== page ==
As well as the claimed fuel reserves, they had independent connections to more than one area of that country's equivalent of the National Grid.

            Sorry to be so vague. I'd be interested in the mechanics/process too, but it's not something I could find out now - it was a while (rather too many years than I like to remember) ago. I expect nuclear power stations have similar issues. Fukushima had fossil-fuelled backup generators that were swamped by the tsunami, but I'd expect them to have had enough fuel to keep them going through shutdown and provide adequate cooling for a reasonable period afterwards. Since you don't tend to use it day to day, they must have some method of fossil-fuel management to prevent things like sludging. It's not my area of expertise, and it'd be great if someone commented here from actual knowledge. I know fuel tank biocides are available commercially (ask a boat owner) - looking at an MSDS sheet for one shows it contains 3,3'-methylenebis[5-methyloxazolidine] which German Wikipedia has details for (I used Mozilla Firefox's built in translation). I'm sure there are plenty of other effective chemicals that could be used.

            NN

        2. Jamie Jones Silver badge

          Re: 80 minutes?

          Impressive if the car park holds 100's of cars. Not so much if it's just 3 or 4!

        3. garwhale Bronze badge

          Re: 80 minutes?

          Pity the nuclear power plant in Fukushima was not so provisioned - could have saved $ billions, face and much personal trauma.

        4. PRR Silver badge

          Re: 80 minutes?

          > you actually need an agreement with a fuel supplier for emergency deliveries

          Yeah, but.... this was the kind of snow-smack where any contract is broken by force majeure. In the law, the concept of an act of God, an event for which no party can be held accountable, such as a hurricane or a tornado. That mid-Atlantic state got snow, but hardly ever so much. Certainly no oil-dealer faced with stuck trucks and freezing customers would prioritize a university server building. (And very likely UN-plowed, but thank goodness I was not there for that storm.)

          The Alfasud is a nice touch. Did the oil-seep slow down the rust?

    2. ITMA Silver badge
      Devil

      Re: 80 minutes?

      "...keep chucking the dead dinosaurs in the tank."

      Will it run on members of the Houe of Lords?

      They sound like they fit the criteria. ;)

    3. John Brown (no body) Silver badge

      Re: 80 minutes?

      80 minutes probably covers them for the vast majority of outages. I'd imagine MS have data on their own genny usage and have costed the battery to be big enough that the savings on genny and diesel usage pays for the battery, but the genny is still there, ready to kick in for those rare few outages at the wrong end of the curve that stretch beyond the battery capacity.

      Let's just hope someone has pointed out to the beancounters that diesel has a limited shelf0life and must be replaced even if not used, every now and then.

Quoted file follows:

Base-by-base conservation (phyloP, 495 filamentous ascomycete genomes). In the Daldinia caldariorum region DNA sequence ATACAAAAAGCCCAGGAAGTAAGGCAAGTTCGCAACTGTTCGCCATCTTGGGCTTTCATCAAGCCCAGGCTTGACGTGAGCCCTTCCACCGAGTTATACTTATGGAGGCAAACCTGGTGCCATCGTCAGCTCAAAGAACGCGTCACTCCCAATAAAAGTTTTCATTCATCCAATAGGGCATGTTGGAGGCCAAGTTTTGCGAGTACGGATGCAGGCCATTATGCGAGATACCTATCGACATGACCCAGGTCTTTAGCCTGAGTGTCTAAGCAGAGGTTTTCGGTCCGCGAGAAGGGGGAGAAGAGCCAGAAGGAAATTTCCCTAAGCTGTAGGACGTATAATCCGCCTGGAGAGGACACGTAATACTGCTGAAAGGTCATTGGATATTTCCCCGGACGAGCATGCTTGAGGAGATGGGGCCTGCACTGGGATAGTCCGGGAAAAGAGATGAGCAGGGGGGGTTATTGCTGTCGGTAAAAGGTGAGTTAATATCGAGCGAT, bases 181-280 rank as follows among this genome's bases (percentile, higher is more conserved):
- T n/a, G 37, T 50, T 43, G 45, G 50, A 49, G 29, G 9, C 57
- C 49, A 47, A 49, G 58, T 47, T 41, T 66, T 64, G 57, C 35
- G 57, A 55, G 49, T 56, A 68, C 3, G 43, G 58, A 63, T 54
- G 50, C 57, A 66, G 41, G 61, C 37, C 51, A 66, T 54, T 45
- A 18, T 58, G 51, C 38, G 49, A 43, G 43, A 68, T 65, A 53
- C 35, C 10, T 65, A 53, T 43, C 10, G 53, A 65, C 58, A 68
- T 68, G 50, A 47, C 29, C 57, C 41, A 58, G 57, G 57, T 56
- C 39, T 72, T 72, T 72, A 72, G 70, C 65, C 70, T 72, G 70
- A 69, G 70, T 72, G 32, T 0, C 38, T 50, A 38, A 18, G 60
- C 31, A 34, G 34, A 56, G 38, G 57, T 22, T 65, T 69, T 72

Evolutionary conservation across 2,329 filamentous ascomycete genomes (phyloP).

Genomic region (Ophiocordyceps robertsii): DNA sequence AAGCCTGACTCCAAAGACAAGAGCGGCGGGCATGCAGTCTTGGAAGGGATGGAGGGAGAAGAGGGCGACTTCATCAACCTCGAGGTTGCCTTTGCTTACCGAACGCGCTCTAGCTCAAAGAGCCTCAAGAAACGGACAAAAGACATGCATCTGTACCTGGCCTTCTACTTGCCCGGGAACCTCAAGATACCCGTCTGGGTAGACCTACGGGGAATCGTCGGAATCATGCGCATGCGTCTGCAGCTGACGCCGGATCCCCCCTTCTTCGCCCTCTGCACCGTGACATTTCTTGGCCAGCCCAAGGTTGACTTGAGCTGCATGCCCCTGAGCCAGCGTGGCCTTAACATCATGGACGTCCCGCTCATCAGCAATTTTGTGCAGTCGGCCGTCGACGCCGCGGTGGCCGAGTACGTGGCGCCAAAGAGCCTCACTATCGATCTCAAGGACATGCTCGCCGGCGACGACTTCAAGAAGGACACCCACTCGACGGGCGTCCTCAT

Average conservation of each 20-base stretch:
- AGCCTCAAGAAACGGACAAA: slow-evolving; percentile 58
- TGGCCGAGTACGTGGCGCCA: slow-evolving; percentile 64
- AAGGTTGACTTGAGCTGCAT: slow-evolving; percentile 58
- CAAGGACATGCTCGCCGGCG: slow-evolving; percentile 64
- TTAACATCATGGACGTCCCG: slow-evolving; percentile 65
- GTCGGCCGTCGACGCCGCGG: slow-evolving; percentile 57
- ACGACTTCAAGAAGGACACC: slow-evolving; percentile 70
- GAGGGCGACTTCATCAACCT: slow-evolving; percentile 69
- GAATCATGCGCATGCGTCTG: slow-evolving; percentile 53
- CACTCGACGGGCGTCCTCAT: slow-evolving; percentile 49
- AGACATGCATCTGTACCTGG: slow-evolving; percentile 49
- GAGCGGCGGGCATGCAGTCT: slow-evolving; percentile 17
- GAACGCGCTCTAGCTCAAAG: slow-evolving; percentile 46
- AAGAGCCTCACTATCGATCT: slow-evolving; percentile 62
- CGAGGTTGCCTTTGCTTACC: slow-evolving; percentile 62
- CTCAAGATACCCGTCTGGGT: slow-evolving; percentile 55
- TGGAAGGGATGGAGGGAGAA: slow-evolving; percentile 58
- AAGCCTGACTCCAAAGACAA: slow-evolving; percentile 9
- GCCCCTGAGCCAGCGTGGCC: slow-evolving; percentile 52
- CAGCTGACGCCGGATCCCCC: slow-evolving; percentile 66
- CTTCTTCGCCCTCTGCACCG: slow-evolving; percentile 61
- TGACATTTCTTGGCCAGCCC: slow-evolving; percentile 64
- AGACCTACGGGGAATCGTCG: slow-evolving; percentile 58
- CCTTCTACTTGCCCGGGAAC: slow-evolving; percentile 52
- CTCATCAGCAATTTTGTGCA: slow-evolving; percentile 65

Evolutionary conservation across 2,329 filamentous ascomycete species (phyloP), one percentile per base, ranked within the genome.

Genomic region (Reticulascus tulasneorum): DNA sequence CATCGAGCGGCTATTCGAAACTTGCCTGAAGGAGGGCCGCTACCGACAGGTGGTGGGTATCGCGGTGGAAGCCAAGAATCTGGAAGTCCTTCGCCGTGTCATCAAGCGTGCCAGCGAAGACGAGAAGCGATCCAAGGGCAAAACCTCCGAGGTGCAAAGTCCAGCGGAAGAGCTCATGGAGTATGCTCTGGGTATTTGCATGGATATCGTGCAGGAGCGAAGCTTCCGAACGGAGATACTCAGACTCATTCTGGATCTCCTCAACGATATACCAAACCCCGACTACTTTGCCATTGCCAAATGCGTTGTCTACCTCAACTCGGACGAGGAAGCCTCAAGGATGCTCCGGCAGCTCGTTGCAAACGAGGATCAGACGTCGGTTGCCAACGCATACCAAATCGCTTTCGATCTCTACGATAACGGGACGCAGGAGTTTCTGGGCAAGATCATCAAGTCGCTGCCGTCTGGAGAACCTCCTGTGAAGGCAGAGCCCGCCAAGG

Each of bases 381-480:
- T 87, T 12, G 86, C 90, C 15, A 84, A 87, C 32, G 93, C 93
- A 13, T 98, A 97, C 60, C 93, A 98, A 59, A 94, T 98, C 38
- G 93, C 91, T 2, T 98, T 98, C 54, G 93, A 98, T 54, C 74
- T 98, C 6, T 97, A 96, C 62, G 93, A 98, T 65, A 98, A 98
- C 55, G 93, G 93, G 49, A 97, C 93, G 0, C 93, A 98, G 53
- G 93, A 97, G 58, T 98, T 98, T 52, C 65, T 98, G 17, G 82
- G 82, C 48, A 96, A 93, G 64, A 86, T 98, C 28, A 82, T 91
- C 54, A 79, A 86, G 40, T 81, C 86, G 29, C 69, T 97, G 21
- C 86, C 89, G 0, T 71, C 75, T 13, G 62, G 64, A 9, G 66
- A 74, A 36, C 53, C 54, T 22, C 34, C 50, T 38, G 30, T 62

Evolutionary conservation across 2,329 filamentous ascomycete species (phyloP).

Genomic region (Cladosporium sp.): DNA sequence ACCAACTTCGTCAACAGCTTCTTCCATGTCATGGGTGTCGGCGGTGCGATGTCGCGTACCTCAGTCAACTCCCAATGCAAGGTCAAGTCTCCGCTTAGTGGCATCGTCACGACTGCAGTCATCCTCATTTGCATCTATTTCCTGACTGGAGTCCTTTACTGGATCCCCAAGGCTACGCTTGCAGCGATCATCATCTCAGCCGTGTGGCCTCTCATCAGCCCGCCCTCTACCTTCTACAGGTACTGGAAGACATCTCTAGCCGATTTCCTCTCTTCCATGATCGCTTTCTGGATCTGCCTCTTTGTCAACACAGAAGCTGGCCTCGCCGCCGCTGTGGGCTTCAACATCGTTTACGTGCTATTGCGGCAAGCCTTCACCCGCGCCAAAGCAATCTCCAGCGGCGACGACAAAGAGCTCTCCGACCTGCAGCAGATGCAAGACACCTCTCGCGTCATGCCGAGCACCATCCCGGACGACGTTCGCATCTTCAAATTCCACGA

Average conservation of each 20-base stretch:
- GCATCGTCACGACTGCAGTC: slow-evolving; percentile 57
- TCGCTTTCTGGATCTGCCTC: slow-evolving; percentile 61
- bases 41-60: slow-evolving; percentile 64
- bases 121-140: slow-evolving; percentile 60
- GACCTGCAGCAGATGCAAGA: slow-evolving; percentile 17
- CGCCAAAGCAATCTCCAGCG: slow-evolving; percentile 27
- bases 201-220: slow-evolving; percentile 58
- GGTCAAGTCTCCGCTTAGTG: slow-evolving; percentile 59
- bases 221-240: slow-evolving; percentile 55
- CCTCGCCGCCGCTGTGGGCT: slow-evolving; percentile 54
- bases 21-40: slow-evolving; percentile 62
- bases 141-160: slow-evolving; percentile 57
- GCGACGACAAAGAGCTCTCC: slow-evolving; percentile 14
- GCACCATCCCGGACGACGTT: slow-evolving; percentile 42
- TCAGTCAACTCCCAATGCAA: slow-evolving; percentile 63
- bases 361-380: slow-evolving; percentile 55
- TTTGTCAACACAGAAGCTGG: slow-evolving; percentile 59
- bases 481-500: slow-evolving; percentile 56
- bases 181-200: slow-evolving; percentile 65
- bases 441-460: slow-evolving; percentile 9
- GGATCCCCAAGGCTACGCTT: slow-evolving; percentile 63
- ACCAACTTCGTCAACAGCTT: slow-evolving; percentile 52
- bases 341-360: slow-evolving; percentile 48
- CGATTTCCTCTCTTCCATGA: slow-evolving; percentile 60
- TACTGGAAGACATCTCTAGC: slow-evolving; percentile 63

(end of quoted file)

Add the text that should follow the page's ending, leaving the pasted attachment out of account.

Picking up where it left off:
4. Anonymous Coward
    Anonymous Coward

    Not Google's job here...

    ...if there is a need for hospitals and so on to get electricity, the local government should just pull the plug on Google's servers.

    Google doesn't get to choose when it deigns to grant other people to get the electricity they need.

    1. John Brown (no body) Silver badge

      Re: Not Google's job here...

      In the UK at least, large consumer of energy are usually on contracts whereby they get a discount on their bill in exchange for the energy supplier being able to cut them off or enforce reduced consumption under condition of heavy load.

      And while I see your point re. Google, it could depend on what the data centre provides. Just pulling the plug might have much further reaching effects than most people imagine if it's a regional "cloud" supplier for Google Docs etc. That might be cutting off business resources over a multi-State or, in the EU, multi-country customer base, possibly even including those providing emergency or disaster services. We already know from various headlines that Google cloud, AWS and O365 are not as resilient as they would have us believe but still business and government use the services.

    2. catprog

      Re: Not Google's job here...

      The utility company says to Google "we can provide 3 of the 4GW you need to run full power. Can you reduce the consumption so we don't need to pull the plug on you"

      Google then goes down to their critical computing needs.

  5. mark l 2 Silver badge

    "adding new words to Google Translate"

    Sure encoding video is compute intensive but adding new words to Google Translate? How often are new words added and how much power is that it really going to save?

    1. Jamie Jones Silver badge
      Coat

      But they're talking about Welsh...

  6. dmedin

    'YouTube video can wait if the NHS needs your power'

    Spoken like a good and true little green communist goody two-shoes.

    Always remember that we exist for the NHS, not the other way around.

    I can't wait until the Reg starts cheerleading for personal carbon allowances, too. Just like all the other so-called freedom lovers (Richard Stallman loves the idea of forcing people to take experiment injections against their will), it turns out that the technocratic types do actually want to live under a system of severely curtailed liberty slash dictatorship - just so long as it's justified by a form of scientism that they believe in.

    Face it: you're the religious puritan fanatics of the 21st century, imposing scarcity and pain on others in a world full of plenty simply because you hate humanity.

    1. imanidiot Silver badge

      Whatever you're smoking, I think you need to stop.

    2. Anonymous Coward
      Anonymous Coward

      I may be one of the deep-state George Soros lizard people, but even I want you to get help: https://www.webmd.com/schizophrenia/delusional-disorder

      -- Anonymous, but THEY KNOW WHO I AM!